Last year I made this 4×4 inch collage entitled “36” that I consider my self portrait for 2009. It’s definitely more lighthearted than some in previous years, thank goodness!
This painting, although I wouldn’t consider it a self-portrait, has a lot of personal connections. Also completed last year, “She Comes from Texas” uses the image of the Venus de Milo as the main subject. The title comes from a collaged passage, located below her feet. It is a quote Ernest Hemmingway, which I found in another book, written in the 1950s. It says, “With us, if a girl is really beautiful, she comes from Texas and maybe, with luck, she can tell you what month it is. They can all count good, though. They teach them how to count, and keep their legs together, and how to put their hair up in pin curls.”
Obviously, the point here is the irony, but I think the quote hit a nerve with me. Growing up in rural Texas, I often felt that I was viewed this way by the men and boys I grew up with. In our small-town culture, the main way I saw males communicate with females was through teasing. Most of it was light-hearted, but I tended to take things very personally, and really never felt very good about it. I learned to smile, though. As a matter of fact, one of my nicknames given to me from male coaches as a teenager was “smiley,” (in addition to “stubby” and “air head deluxe”). I thought that most men thought I was pretty dumb. Wonder why?
So here is my latest “self-portrait.” I’ve been working on it for a few months, but just completed it yesterday. There’s a lot going on here, but I think that is the perfect reflection of who I am right now. There is charcoal, paint, furniture molding, computer keyboard parts, a playing card, and collaged wallpaper. The central figure doesn’t look anything like me, but I think she reflects confidence. I’ve been growing in that this year. Probably my favorite part of this is the blue square behind the girl’s head — it’s a Post-It Note. Any mother or ambitious woman can relate to needing constant reminders, all over the place, all the time. It’s definitely been one of those years for me.
It will be interesting to see how my life, my style and my self-perception changes over the years. I’ll keep you posted.
“Creativity is allowing yourself to make mistakes.
Art is knowing which ones to keep.”
I like my work best when I let myself be free and loose, and not getting too attached to what’s on the canvas at any given moment. Sounds fun, but it really isn’t that easy to do. I have to keep reminding myself “Don’t be afraid to mess up. It’s just paint.” To really make progress, I have to get into this certain frame of mind, where I’m immersed in the paint, and not really thinking about the outcome. It’s a place of subconscious that I haven’t been able to explain…..until today.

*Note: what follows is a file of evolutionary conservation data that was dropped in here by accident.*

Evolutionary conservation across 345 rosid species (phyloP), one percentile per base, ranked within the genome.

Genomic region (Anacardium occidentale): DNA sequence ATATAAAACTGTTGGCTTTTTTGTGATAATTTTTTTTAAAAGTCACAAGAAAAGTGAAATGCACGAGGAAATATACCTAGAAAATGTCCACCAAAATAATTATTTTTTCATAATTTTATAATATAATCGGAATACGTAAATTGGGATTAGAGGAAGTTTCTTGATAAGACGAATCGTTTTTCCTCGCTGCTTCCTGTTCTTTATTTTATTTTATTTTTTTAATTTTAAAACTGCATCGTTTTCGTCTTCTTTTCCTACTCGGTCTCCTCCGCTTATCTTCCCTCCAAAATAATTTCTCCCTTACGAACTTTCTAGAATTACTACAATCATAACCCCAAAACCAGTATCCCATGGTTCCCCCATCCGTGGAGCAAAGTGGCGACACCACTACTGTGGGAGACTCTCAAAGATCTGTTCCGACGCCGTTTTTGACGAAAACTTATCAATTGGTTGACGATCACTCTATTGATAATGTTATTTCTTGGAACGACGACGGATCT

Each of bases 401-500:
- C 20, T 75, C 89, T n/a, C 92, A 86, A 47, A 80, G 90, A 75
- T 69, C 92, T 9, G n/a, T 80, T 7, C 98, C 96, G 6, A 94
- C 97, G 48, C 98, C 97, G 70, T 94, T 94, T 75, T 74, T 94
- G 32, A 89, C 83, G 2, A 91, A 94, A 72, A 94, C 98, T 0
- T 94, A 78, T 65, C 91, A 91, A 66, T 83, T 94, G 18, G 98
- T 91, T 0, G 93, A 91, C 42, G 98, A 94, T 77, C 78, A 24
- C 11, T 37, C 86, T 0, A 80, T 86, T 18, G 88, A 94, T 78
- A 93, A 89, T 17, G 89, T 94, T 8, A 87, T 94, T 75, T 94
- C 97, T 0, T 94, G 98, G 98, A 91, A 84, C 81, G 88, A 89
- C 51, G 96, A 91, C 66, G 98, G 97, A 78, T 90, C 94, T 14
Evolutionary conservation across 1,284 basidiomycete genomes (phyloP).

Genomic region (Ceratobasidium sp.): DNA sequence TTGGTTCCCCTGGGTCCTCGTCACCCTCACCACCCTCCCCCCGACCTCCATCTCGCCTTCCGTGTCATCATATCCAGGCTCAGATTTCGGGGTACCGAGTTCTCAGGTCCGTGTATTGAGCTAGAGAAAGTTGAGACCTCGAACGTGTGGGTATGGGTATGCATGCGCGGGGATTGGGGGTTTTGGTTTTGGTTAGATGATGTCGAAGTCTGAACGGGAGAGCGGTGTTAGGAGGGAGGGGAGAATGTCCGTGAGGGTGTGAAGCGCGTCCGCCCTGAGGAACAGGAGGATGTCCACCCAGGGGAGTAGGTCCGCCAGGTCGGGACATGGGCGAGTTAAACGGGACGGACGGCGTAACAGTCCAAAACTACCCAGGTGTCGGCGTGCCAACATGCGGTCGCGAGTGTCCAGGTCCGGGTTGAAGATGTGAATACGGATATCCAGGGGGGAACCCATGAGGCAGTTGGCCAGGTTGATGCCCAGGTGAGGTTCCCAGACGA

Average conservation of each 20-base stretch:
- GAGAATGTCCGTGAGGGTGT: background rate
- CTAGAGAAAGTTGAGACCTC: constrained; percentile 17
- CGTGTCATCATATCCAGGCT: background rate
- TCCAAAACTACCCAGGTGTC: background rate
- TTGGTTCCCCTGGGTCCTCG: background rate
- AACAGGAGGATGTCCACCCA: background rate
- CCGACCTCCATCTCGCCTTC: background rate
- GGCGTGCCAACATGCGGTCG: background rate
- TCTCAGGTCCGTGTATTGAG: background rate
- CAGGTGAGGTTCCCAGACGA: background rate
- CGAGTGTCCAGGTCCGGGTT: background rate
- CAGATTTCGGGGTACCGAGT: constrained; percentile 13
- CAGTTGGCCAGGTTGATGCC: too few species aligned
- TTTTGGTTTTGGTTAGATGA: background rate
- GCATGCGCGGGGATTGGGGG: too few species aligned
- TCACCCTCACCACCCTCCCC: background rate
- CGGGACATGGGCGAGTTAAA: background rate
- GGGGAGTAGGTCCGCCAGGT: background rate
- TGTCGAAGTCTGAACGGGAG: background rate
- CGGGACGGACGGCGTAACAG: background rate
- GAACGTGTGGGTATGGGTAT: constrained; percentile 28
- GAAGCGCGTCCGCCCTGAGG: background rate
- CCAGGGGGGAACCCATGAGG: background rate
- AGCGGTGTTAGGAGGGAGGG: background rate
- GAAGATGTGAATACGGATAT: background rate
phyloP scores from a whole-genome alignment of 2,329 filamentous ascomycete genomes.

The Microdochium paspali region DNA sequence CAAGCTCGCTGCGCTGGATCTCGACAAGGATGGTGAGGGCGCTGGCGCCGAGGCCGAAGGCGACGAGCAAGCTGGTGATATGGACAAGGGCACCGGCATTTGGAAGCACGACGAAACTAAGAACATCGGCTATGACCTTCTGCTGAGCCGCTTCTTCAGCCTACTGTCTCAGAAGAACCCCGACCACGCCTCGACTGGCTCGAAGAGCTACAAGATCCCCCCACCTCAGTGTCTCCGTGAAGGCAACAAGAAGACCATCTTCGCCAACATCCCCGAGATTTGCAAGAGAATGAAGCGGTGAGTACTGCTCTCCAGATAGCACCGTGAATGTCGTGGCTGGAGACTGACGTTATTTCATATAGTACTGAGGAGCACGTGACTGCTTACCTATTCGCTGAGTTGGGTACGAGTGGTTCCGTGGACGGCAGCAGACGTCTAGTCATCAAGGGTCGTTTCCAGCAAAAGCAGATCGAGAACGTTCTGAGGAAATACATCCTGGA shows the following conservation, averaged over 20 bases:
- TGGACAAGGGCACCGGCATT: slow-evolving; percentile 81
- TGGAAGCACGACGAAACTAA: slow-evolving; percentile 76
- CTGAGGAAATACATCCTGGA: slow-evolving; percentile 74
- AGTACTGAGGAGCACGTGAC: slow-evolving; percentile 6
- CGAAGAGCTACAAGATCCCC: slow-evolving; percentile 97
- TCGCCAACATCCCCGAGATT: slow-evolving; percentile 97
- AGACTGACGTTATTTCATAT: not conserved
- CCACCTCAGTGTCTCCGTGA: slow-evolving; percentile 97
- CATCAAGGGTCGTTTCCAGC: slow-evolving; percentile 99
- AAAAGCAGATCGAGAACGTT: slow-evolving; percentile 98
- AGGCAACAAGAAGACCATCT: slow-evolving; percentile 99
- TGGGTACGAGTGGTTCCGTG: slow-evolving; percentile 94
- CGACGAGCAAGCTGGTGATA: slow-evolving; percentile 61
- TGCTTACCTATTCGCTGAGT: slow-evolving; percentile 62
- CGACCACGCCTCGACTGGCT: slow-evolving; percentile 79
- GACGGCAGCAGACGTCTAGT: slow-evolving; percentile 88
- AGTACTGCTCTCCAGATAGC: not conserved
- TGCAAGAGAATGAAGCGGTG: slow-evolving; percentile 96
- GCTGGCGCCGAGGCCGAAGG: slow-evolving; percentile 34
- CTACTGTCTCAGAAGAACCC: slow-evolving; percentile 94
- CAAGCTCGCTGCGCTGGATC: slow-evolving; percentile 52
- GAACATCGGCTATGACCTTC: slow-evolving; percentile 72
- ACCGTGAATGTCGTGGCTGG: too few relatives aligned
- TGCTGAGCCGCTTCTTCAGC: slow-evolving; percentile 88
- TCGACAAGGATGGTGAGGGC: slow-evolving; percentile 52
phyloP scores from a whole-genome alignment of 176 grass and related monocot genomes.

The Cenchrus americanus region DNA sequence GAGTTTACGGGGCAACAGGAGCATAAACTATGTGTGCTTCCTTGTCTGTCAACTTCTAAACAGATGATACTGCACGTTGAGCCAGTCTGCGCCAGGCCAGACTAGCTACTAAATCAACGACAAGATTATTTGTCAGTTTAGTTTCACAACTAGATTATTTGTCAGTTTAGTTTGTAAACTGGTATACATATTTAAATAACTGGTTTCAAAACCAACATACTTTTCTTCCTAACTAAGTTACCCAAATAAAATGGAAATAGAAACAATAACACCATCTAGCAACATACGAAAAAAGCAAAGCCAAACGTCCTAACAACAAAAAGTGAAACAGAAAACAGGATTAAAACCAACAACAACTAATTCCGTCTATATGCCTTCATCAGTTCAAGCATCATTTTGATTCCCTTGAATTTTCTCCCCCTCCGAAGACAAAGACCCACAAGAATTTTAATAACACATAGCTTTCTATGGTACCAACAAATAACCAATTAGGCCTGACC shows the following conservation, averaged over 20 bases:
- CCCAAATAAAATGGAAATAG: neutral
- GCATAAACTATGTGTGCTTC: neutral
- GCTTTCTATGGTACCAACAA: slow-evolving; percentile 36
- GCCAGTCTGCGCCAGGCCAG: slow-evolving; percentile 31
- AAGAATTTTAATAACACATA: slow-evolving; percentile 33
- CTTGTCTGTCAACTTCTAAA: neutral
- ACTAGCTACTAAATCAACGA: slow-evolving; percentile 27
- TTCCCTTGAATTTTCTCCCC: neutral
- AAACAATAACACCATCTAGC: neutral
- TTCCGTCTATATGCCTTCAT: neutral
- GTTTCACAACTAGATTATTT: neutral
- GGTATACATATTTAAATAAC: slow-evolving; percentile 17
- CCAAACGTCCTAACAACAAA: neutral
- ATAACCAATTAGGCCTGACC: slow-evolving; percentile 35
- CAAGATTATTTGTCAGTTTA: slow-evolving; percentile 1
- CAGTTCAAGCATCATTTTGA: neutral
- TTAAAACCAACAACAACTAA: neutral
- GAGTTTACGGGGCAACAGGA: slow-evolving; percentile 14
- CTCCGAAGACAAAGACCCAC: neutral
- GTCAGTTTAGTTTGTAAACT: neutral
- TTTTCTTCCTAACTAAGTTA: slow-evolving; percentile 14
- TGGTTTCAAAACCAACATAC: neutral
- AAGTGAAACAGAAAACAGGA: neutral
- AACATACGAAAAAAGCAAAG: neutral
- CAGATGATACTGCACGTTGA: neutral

When I found this quote yesterday, I didn’t know who Scott Adams was, so I did a little research on him today. Turns out, he’s the creator of the “Dilbert” cartoon. I checked out his blog (www.dilbert.com), and guess what he posted about today? He talks about his theory that artists get “Crazy Eyes” when they’re in the creative ‘zone.’ You can read about it here. http://www.dilbert.com/blog/entry/crazy_eyes/ Really funny stuff.
Yep, that’s a good way of explaining it — crazy eyes! That “sort of glassy, unblinking, dreamy, scary look” when someone is lost in their own imagination. I’ve never checked out my eyes in the mirror when I’m in that zone, but I can only imagine that they must look crazy. I think my husband has noticed it. He’ll say something like, “I can see your wheels turning.” Usually, in a matter of minutes, I’m in my studio, with paint on my feet and in my hair. Fortunately, some of the paint lands on the canvases I’m working on as well.
That makes me think about this painting that I finished this last month. It’s inspired by a Crazymaker that I know (a term coined by Julia Cameron in “The Artist’s Way,” and not at all the same as Crazy Eyes). This Crazymaker had been making quite a bit of crazy for me over the past several months, so this painting was my therapy to work through some frustrations. I scraped on a background layer of color, then added some personal thoughts with charcoal. The next part is kind of a blur, because I let myself just let go and not worry about how it came out. I had nothing to lose. This painting came together quickly and I couldn’t have created it if I had been trying. I just let myself make some mistakes, and artfully chose the ones to keep.
Some trivia: Scott Adams grew up in Windham, NY, and I grew up in Windom, TX. Quite a serendipitous day.
It has finally cooled off here– no more 100 degree heat. The mornings are a little chilly, and the afternoons are warm with a cool breeze. Amazing what that can do for your outlook. Perfect weather to make some art!
Within the past few weeks, I’ve completed about two dozen new works of art, from tiny 4 x 4″ works, to larger paintings and mixed media pieces. Some of them I started several months ago, and others I started and finished within a couple of days. I wanted to share a couple of the “before” and “after” pics with you.